Prior to coming to NYU, Dr. Parikh served as the Director of Research (Interim) at the Brookdale Center for Healthy Aging of Hunter College where she provided oversight and guidance on all research and evaluation studies conducted by the Center. Her work has received grant support from the Robert Wood Johnson Foundation, the Commonwealth Fund, Agency for Healthcare Research and Quality, and the NYC Department for the Aging.
Smita Rao, PT, Ph.D., is a physical therapist, researcher and author. She is currently an Associate Professor of Physical Therapy at NYU and a Research Associate Professor of Orthopedic Surgery at NYU School of Medicine. Smita is one of the founding faculty of NYU Steinhardt's Interdisciplinary Ph.D. in Rehabilitation Sciences, and also co-directs the Center for Health and Rehabilitation Research.
Smita earned a Bachelor of Science (Physiotherapy) and Master of Science (Orthopedic Physiotherapy) at the University of Mumbai, India. She obtained her academic doctorate at the University of Iowa in Physical Therapy and Rehabilitation Science. Her research agenda focuses on improving physical therapy and rehabilitation care in individuals with musculoskeletal conditions such as diabetes and osteoarthritis.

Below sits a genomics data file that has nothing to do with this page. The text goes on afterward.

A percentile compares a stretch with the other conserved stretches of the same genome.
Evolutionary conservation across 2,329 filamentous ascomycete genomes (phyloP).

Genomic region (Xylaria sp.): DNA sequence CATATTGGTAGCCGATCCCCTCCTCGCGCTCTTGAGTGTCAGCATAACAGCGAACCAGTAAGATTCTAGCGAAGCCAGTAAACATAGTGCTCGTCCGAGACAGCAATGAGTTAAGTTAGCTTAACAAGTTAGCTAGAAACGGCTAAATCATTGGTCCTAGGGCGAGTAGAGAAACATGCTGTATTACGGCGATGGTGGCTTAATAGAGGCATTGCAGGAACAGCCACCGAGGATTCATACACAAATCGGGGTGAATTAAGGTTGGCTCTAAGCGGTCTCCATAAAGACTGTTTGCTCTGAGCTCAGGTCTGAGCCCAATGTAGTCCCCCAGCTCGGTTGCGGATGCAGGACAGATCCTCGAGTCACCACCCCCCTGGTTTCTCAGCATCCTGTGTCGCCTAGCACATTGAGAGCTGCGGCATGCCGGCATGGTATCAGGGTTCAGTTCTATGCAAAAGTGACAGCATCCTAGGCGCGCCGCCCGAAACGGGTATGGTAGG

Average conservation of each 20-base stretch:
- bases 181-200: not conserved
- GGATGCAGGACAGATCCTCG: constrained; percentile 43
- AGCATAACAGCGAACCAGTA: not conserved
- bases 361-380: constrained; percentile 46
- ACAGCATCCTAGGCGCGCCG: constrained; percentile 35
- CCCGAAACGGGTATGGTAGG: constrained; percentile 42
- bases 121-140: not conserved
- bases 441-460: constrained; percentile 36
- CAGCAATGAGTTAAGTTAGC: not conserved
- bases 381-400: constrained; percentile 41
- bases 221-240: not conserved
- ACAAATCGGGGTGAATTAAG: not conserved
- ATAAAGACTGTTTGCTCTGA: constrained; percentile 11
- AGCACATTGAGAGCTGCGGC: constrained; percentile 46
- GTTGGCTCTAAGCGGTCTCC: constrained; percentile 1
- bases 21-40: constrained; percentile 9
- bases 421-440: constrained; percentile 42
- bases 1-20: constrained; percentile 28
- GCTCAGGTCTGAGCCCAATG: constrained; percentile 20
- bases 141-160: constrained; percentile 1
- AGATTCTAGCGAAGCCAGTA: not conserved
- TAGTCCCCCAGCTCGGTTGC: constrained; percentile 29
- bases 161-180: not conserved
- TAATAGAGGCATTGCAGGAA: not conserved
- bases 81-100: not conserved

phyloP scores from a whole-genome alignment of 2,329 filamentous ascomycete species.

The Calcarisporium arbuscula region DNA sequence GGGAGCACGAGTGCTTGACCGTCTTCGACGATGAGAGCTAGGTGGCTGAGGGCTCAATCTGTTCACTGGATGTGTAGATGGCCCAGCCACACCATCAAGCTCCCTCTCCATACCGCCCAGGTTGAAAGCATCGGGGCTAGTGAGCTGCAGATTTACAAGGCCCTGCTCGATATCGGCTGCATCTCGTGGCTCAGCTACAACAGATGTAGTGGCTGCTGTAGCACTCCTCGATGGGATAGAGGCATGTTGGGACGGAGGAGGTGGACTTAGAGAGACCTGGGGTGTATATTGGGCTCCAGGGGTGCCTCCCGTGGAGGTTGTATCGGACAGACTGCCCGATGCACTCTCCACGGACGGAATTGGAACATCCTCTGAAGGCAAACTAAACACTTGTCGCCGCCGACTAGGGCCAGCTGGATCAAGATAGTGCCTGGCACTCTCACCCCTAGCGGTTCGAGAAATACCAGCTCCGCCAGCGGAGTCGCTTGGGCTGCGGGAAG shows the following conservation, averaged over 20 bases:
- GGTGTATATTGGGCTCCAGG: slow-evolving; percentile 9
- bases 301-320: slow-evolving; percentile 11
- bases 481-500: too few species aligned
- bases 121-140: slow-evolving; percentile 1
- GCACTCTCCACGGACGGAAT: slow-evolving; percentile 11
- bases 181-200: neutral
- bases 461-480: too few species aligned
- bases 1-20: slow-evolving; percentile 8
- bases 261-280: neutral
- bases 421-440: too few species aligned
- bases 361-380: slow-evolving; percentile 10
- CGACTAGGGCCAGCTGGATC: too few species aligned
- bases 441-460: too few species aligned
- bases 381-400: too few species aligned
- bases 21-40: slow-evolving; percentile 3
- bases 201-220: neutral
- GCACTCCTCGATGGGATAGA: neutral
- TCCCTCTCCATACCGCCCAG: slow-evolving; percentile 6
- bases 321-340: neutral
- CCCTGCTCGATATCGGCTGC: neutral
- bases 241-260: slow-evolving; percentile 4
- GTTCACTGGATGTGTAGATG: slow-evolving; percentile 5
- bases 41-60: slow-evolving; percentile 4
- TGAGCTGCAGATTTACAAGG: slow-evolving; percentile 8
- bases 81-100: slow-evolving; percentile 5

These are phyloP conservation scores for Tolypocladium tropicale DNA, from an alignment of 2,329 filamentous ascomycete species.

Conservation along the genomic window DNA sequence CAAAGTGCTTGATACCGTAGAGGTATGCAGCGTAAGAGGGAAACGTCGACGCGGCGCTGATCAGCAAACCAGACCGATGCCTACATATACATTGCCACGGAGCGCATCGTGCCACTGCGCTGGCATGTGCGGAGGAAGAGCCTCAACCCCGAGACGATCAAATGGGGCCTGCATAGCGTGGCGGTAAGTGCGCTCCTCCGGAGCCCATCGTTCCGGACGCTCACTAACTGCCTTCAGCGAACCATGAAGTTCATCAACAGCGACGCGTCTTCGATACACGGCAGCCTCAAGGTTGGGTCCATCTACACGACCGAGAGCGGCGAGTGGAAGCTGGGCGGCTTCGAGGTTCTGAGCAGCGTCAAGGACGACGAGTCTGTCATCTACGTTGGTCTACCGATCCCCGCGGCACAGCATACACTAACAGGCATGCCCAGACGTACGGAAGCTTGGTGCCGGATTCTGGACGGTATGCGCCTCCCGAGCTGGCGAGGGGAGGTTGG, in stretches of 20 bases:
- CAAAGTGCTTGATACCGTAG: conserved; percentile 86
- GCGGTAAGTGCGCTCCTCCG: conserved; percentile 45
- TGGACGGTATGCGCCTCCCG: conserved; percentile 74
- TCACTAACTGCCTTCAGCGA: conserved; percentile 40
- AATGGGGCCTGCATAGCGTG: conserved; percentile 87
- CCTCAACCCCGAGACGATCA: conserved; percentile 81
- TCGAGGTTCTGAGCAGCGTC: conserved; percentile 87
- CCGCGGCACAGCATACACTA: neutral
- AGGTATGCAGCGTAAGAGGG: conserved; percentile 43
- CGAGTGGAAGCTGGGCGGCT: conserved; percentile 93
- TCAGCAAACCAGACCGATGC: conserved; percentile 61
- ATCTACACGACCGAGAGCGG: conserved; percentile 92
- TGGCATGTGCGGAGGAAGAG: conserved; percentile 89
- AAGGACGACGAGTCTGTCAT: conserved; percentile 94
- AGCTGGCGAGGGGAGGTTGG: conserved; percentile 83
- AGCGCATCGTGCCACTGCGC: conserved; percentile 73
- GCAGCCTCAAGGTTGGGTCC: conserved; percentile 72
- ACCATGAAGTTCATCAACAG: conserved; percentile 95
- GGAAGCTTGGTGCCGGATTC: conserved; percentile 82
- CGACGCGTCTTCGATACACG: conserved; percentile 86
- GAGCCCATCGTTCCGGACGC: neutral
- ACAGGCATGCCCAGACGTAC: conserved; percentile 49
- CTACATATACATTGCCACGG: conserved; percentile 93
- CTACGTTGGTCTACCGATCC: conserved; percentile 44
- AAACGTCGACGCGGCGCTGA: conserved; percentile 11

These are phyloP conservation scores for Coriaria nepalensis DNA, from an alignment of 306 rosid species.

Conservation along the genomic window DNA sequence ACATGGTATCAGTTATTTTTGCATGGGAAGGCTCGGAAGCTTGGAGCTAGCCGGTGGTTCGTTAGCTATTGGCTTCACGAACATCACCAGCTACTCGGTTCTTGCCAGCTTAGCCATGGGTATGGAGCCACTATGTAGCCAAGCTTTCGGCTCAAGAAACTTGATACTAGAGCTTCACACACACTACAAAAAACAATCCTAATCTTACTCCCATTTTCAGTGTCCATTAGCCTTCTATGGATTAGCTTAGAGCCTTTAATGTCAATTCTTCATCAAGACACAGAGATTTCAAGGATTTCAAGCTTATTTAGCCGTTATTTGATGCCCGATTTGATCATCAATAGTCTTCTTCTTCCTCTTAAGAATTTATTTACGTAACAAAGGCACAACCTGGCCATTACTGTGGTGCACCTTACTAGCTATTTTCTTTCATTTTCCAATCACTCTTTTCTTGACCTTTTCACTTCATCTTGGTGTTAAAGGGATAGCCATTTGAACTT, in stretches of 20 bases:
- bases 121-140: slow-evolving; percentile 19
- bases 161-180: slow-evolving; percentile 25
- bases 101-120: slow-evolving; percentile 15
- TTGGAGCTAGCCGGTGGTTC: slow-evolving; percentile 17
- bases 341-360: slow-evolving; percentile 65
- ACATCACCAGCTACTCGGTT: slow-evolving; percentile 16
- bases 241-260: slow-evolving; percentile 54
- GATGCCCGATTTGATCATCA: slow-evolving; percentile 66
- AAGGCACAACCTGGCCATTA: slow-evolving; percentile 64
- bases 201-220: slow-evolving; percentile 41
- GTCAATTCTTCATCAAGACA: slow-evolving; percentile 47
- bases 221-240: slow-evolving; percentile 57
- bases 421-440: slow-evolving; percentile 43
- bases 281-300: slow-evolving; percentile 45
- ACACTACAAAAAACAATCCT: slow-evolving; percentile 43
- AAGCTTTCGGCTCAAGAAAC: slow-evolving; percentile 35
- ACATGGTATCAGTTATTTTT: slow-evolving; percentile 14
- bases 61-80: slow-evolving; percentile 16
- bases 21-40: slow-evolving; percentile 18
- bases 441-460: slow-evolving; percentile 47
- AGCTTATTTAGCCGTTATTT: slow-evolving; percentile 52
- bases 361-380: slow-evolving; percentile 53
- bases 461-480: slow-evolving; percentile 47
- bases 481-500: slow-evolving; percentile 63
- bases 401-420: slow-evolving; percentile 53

Her dissertation examined foot and ankle changes in patients with diabetes. She completed a two-year post-doctoral fellowship funded by the Arthritis Foundation, with Drs Deborah Nawoczenski, PT, Ph.D. and Judith Baumhauer, MD. At NYU, her project examining the effects of soft tissue mobilization in individuals with foot pain was funded by the Rheumatology Research Foundation. Current projects include a collaboration with colleagues Dr. Patricia Kluding from Department of Physical Therapy at The University of Kansas Medical Center and Dr. Ryan Brown from the Department of Radiology at NYU Langone Health. In this federally funded study, Dr. Rao and her colleagues will examine the effects of exercise in individuals with diabetes and neuropathy.
NYU Rory Meyers College of Nursing